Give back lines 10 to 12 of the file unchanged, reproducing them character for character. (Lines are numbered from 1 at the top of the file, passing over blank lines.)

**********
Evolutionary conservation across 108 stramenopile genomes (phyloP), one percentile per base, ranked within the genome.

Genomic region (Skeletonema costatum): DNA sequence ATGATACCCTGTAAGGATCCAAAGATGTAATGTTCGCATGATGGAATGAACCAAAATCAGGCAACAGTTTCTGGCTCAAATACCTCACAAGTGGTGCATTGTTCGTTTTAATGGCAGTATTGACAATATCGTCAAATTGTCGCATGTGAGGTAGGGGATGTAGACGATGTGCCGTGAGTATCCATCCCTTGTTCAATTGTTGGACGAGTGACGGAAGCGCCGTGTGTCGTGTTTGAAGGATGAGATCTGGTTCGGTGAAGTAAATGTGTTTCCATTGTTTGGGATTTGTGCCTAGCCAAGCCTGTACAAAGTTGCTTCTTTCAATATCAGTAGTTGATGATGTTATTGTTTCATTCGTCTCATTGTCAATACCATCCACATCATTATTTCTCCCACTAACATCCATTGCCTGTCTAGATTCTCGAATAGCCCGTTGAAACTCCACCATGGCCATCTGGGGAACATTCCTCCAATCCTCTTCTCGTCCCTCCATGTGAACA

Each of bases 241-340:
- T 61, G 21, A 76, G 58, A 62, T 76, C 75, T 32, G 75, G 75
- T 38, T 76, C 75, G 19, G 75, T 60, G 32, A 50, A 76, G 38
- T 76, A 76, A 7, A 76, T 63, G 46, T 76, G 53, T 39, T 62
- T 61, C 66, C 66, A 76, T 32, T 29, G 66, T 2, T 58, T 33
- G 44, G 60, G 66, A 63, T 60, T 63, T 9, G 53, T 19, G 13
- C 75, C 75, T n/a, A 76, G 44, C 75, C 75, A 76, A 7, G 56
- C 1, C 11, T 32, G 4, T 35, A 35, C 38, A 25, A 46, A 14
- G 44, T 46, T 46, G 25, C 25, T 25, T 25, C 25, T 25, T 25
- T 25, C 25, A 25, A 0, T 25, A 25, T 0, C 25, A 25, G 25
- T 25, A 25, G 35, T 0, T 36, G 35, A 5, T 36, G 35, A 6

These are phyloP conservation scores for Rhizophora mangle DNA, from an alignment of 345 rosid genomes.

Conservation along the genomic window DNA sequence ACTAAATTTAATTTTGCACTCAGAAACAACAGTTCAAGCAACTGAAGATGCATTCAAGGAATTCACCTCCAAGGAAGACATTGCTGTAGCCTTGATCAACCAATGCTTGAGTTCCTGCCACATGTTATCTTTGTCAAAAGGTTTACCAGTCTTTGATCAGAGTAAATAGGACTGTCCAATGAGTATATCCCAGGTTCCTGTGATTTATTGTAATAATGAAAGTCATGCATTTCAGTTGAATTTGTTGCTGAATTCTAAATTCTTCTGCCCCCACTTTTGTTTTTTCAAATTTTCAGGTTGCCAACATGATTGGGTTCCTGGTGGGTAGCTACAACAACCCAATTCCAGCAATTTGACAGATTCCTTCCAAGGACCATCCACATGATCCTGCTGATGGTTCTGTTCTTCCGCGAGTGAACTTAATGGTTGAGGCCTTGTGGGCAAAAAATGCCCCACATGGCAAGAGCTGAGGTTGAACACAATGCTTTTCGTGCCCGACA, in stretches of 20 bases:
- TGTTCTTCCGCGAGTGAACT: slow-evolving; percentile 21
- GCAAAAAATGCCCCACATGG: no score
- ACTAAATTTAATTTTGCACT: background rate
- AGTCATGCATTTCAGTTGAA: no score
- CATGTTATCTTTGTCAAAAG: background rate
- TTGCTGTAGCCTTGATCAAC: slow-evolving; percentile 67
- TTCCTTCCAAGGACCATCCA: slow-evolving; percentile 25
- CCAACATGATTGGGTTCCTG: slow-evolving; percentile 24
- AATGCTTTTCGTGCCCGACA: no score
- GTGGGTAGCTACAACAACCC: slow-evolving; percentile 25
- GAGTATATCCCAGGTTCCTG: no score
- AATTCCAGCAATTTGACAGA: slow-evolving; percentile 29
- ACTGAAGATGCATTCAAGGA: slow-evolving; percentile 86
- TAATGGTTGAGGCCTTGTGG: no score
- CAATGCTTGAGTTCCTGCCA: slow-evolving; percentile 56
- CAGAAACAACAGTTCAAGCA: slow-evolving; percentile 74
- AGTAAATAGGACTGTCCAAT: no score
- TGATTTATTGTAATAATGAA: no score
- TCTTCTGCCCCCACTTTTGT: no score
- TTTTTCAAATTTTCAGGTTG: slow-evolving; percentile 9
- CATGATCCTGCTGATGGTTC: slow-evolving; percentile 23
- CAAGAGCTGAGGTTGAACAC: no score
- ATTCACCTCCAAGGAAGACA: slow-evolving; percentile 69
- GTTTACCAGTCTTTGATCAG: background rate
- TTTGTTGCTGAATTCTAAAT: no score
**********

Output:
- C 1, C 11, T 32, G 4, T 35, A 35, C 38, A 25, A 46, A 14
- G 44, T 46, T 46, G 25, C 25, T 25, T 25, C 25, T 25, T 25
- T 25, C 25, A 25, A 0, T 25, A 25, T 0, C 25, A 25, G 25